People often wrap their corn, potatoes, fish, and other foods in aluminum foil for grilling, so certainly there is no issue with aluminum. But as said above, it's a bad idea to use materials in food preparation that weren't intended for the purpose though ... still, I can't really imagine this galvanized ductwork liner, covering a hole, doing the slightest harm to anyone. Zinc is an essential micronutrient, not a poison.

Regards,

pic of Ted Mooney
Teds signature
Ted Mooney, P.E. RET
finishing.com
Pine Beach, New Jersey
Striving to live "Aloha"


June 16, 2015

Please Note>>

According to Wikipedia, Zinc IS poisonous if an excess amount is present in the human body...

Even though zinc is an essential requirement for a healthy body, excess zinc can be harmful, and cause zinc toxicity. Such toxicity levels have been seen to occur at ingestion of greater than 225 mg of Zinc. Excessive absorption of zinc can suppress copper and iron absorption.

wikipedia
Zinc_toxicity

Zinc toxicity =>

Thank you, and God Bless - Safe & Happy grilling this summer everyone!

Bartholemew Jones
- Birmingham, Alabama USA


thumbs up signYes, of course, Bartholemew. Paracelsus doubled down on that idea 500 years ago with "Poison is in everything, and no thing is without poison. The dosage makes it either a poison or a remedy.

Regards,

pic of Ted Mooney
Ted Mooney, P.E. RET
finishing.com
Pine Beach, New Jersey
Striving to live "Aloha"


November 10, 2016

A. If you have any concerns about zinc, buy what surface you want to use at a farm supply place, like Fleet Farm or TSC; their galvanized steel products are usually "hot-dipped galvanized" which you can recognize by the "feathery" appearance to the coating (instead of a smooth surface) that only hot-dipped galvanized zinc has. It is easy (and can be either fun or dangerous) to remove the galvanizing with DILUTED Muriatic acid (add one part acid to 6-10 parts COLD water. Do not add the WATER TO the ACID. Do NOT use hot water. It will bubble like crazy (GOGGLES) and etch off the zinc but the bubbling slows way down when only the iron is left. The bubbles are hydrogen gas so no open flames or sparks. Been there, done that. Got the singed hair to show for it.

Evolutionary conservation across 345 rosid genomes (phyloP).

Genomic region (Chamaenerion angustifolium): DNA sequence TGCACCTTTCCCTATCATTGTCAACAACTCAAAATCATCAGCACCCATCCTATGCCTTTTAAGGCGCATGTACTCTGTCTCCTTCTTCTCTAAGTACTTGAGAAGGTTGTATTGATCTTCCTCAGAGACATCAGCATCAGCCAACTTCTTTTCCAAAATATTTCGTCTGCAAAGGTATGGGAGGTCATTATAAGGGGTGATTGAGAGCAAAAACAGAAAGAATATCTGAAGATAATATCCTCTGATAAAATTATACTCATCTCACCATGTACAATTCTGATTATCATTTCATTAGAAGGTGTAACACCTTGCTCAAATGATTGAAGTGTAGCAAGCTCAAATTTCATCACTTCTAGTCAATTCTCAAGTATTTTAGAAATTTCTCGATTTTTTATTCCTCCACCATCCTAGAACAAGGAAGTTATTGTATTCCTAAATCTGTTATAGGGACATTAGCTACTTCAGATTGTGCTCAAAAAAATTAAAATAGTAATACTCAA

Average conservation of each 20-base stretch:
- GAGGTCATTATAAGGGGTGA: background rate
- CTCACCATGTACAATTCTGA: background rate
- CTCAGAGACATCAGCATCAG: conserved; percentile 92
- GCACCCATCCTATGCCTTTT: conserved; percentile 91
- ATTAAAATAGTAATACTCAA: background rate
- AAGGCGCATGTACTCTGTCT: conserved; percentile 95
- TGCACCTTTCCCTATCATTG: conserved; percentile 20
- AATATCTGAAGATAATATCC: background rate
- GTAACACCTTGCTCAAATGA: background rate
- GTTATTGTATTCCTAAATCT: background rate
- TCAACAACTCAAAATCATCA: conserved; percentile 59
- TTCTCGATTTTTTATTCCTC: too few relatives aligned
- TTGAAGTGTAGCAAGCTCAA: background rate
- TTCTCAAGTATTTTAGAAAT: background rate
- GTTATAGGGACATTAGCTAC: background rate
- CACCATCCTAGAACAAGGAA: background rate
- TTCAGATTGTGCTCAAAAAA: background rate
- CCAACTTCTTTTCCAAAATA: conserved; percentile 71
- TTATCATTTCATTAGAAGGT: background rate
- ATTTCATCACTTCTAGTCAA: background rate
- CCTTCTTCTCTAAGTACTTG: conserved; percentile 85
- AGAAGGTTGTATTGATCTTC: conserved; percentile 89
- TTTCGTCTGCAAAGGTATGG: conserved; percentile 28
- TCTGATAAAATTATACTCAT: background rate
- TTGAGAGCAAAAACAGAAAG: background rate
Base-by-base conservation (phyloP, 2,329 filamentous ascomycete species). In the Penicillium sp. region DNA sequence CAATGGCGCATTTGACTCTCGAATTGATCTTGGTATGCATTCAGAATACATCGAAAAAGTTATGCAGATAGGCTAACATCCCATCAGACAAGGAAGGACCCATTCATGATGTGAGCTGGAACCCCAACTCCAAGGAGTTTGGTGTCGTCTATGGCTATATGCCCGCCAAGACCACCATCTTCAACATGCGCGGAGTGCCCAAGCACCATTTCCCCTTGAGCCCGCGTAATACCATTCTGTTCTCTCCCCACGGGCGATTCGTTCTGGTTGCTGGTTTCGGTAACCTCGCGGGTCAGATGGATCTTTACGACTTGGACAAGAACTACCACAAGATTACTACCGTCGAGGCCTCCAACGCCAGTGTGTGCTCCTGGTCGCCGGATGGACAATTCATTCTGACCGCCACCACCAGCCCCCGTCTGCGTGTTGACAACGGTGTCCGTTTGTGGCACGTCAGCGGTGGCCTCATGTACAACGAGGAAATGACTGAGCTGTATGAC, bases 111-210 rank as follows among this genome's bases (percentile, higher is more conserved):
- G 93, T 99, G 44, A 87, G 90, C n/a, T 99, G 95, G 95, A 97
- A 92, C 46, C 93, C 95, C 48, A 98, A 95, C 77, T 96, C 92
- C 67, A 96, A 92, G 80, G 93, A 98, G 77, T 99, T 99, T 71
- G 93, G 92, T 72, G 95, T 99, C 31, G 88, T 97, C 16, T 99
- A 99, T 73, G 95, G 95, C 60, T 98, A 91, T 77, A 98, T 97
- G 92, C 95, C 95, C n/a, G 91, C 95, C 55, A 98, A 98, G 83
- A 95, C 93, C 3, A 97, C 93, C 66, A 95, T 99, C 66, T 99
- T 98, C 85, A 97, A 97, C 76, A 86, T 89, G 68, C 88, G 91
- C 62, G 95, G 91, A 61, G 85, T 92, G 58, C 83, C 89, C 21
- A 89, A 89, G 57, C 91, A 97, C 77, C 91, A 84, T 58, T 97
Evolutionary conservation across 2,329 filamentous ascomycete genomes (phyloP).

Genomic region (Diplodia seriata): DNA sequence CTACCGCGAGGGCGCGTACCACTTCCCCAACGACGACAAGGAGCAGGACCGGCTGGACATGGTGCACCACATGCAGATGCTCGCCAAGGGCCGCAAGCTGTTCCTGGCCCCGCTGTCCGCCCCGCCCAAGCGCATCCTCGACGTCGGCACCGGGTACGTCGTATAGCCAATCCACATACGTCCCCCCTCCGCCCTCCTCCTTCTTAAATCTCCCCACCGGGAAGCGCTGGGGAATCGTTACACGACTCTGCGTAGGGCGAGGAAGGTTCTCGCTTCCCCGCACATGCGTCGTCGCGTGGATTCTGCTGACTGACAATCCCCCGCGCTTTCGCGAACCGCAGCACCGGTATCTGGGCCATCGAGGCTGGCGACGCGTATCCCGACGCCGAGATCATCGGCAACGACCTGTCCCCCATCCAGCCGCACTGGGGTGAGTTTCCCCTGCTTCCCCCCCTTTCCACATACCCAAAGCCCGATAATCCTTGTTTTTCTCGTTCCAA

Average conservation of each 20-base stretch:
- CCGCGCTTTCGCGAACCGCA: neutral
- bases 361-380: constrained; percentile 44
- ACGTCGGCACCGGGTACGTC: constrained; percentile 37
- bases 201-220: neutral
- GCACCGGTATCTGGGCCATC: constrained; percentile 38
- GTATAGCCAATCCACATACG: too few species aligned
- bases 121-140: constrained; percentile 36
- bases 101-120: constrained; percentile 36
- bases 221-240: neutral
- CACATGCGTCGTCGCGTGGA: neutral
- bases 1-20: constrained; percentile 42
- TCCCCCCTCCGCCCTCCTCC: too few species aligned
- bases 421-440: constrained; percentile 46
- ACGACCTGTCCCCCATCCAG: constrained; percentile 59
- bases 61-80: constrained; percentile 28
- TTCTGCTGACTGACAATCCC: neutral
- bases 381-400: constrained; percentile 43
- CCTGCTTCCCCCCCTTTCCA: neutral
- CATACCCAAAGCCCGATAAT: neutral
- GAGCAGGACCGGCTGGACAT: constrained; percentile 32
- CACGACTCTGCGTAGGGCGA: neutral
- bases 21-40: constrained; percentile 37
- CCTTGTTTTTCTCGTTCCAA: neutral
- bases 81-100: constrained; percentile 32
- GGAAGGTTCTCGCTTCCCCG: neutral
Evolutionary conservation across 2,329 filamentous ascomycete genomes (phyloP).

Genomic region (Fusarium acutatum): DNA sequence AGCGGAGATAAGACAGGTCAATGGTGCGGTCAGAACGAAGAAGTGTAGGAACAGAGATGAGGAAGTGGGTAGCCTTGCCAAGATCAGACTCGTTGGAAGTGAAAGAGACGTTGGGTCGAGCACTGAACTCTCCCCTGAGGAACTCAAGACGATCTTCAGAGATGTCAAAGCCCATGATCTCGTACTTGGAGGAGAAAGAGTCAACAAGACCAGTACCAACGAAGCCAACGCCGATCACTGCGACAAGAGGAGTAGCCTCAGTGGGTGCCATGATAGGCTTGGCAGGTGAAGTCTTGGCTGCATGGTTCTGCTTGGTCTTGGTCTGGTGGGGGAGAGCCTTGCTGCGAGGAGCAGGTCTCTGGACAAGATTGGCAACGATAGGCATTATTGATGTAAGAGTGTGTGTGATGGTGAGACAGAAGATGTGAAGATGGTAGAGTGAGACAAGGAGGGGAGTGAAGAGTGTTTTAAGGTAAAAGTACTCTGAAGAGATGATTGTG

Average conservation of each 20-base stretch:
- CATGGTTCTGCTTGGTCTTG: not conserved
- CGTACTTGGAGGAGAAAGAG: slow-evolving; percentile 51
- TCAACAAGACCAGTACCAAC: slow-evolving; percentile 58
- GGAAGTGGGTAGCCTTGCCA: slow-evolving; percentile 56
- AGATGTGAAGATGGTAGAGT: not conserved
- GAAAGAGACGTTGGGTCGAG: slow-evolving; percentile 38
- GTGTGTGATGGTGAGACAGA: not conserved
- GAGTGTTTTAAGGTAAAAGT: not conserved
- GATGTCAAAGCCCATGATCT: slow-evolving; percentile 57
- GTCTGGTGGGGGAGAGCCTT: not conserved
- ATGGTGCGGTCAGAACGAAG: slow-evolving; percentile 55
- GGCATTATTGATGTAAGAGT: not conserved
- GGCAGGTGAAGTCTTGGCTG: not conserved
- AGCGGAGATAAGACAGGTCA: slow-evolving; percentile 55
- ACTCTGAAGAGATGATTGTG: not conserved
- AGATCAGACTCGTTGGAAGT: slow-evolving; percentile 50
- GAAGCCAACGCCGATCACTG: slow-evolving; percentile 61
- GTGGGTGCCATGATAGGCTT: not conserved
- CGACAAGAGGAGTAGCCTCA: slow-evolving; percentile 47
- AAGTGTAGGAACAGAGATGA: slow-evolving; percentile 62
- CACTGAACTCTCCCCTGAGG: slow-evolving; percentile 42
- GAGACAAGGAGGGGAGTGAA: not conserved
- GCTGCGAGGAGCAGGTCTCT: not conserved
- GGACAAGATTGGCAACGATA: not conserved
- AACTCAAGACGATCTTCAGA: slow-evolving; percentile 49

BTW: why mix the two that way? It CAN can very hot very fast if they mix too fast. Which do you want spraying up in your face? Hot water with some acid in it? Or hot acid with some water in it?

Glenn Leighton
science teacher - Ely, Minnesota usa



February 21, 2017

Q. Hello, my question is, Is it safe use a nickel plated or zinc plated tubing as a smoke stack for my BBQ smoker grill that I'm building,

Eric Coram
equipment maint. - washington dc



March 25, 2017